23. It follows that the State law and the notifications issued thereunder effectively imposed tax on sales of edible oil from September 11, 1956 and not before. The respondents are liable to pay tax on all sales of edible oil effected by them after September 11, 1956, but they are not liable to pay tax on their sales made before that date.

24. In C.M.Ps. No. 877 to 879 of 1964, the respondents raised several additional contentions. The first contention was that the consideration of the several questions arising in this case is precluded by res judicata in view of the decisions of the Punjab High Court in Sales Tax References Nos. 4 and 13 of 1961. But this plea of res judicata has now been abandoned before us by counsel for the respondents. Secondly, it was urged that the appeals are infructuous because the respondents had obtained refund of the tax deposited by them in respect of the years, 1958-59 and 1959-60. But the present appeals do not relate to those assessment years, and the fact that the respondents obtained refund of the tax for those years is irrelevant in these appeals. Thirdly, it was pointed out that by an order dated September 23, 1963 the Financial Commissioner gave effect to the decision of the High Court under appeal and directed that the assessment cases be disposed of accordingly. The contention of the respondents was that in view of this order of the Financial Commissioner the present appeals are not maintainable. There is no substance in this contention. The order of the Financial Commissioner was passed under s. 22(5) of East Punjab Act No. 46 of 1948. Section 22(5) provides that the High Court shall send to the Financial Commissioner a copy of its judgment in a Sales Tax reference under its seal and the signature of the Registrar and the Financial Commissioner shall dispose of the case accordingly. On receipt of the copy of the judgment of the High Court in Sales Tax References Nos. 8, 10, and 11 of 1962 the Financial Commissioner acting under s. 22(5) directed that the cases should be disposed of according to the judgment of the High Court. But those very judgments are under appeal in this Court. In so far as those judgments are varied or reversed in these appeals, effect must be given to the order of this Court and the Financial Commissioner must direct the disposal of the cases accordingly. In C.M.Ps. Nos. 877 to 879 of 1964, the respondents prayed for revocation of the special leave granted by this Court. There is no ground for revoking the special leave, and the petitions must be dismissed.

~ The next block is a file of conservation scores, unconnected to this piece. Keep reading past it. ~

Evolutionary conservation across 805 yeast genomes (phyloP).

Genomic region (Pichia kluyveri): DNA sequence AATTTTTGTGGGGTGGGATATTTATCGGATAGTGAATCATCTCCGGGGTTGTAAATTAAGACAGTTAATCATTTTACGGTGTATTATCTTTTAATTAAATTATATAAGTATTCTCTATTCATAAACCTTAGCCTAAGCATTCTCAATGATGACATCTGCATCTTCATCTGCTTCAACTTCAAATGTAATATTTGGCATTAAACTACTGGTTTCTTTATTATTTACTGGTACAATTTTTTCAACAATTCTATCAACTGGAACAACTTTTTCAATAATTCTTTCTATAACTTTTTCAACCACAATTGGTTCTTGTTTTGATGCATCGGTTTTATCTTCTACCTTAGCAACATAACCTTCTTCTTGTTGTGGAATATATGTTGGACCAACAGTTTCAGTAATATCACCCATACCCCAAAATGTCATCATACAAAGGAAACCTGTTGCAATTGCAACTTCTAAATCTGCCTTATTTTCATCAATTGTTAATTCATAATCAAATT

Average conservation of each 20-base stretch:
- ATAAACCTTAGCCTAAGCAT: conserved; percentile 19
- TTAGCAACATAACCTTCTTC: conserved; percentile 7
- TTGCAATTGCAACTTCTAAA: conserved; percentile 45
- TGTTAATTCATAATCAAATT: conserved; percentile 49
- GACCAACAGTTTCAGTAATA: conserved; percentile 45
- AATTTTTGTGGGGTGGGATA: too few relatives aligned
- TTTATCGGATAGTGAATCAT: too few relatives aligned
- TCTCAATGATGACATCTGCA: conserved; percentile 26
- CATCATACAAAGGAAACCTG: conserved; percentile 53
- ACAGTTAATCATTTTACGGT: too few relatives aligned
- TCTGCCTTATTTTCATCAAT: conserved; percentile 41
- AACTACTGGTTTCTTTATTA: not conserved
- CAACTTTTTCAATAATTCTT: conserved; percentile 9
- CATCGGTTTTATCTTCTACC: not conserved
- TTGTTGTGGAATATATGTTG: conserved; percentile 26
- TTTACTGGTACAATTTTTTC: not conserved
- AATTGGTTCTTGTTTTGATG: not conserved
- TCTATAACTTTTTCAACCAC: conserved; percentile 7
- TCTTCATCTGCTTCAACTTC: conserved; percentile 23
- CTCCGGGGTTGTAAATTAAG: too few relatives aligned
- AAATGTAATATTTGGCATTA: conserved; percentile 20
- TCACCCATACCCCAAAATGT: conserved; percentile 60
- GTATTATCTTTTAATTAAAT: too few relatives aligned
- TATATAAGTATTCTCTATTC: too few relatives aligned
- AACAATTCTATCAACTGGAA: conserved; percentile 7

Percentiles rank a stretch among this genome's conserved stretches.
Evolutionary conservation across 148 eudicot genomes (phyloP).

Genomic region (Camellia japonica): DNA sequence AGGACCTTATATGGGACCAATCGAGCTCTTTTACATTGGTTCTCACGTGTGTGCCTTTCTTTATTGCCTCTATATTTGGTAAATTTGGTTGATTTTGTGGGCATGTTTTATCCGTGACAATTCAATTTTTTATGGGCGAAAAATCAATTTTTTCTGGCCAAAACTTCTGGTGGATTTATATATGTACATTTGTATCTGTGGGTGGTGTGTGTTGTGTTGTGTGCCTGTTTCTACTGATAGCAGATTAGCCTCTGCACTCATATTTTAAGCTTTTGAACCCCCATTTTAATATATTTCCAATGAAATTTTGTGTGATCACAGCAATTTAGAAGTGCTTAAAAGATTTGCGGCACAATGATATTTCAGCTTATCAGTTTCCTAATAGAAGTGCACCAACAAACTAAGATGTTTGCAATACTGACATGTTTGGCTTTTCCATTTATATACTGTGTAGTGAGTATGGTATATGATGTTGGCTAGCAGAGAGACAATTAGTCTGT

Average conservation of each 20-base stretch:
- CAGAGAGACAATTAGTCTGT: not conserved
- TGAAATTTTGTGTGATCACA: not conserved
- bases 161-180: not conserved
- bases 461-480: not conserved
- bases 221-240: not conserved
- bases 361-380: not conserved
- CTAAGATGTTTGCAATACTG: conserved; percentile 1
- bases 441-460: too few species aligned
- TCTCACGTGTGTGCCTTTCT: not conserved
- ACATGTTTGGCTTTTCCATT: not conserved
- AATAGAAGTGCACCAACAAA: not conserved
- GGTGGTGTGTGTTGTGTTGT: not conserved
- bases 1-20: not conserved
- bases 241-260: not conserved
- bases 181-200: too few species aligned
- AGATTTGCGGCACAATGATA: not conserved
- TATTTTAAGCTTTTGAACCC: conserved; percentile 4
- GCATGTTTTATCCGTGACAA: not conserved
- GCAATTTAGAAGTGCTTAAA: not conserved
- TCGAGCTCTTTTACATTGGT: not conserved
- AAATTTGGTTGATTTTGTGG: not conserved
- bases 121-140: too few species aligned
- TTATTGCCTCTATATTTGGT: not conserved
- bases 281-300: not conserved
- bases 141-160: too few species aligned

25. To summarise our conclusions : (1) The unamended s. 5 of East Punjab Act No. 46 of 1948 was void. (2) The invalidity of s. 5 did not render Sections 4 and 6 and other sections of the Act invalid. (3) The amended s. 5 inserted by East Punjab Act No. 19 of 1952 is valid. (4) The amended s. 5 was a law authorising the imposition of a tax within the meaning of Art. 286(3) of the Constitution as it stood before the Constitution (Sixth Amendment) Act. (5) The amended s. 5 and the notifications issued under it did not take effect before September 11, 1956 in respect of sales or purchase of goods declared essential to the life of the community by Central Act No. 52 of 1952, but they took effect in respect of such sales or purchases after September 11, 1956. (6) The notification dated August 5, 1954 issued under s. 6(2) is valid. (7) The notifications issued under s. 5 before the passing of the East Punjab Act No. 19 of 1952 are valid. (8) Tax was effectively imposed on the sales or purchases of edible oil from September 11, 1956 and not before.

26. We, therefore, hold that the respondents are not liable to pay tax on sales of edible oil produced in ghanis run by mechanical power effected by them before September 11, 1956. But they are liable to pay tax on such sales made after September 11, 1956. The Sales Tax References and the appeals are disposed of accordingly. C.M.Ps. Nos. 877 to 879 of 1964 are dismissed. There will be no order as to costs.

27. Appeals partly allowed.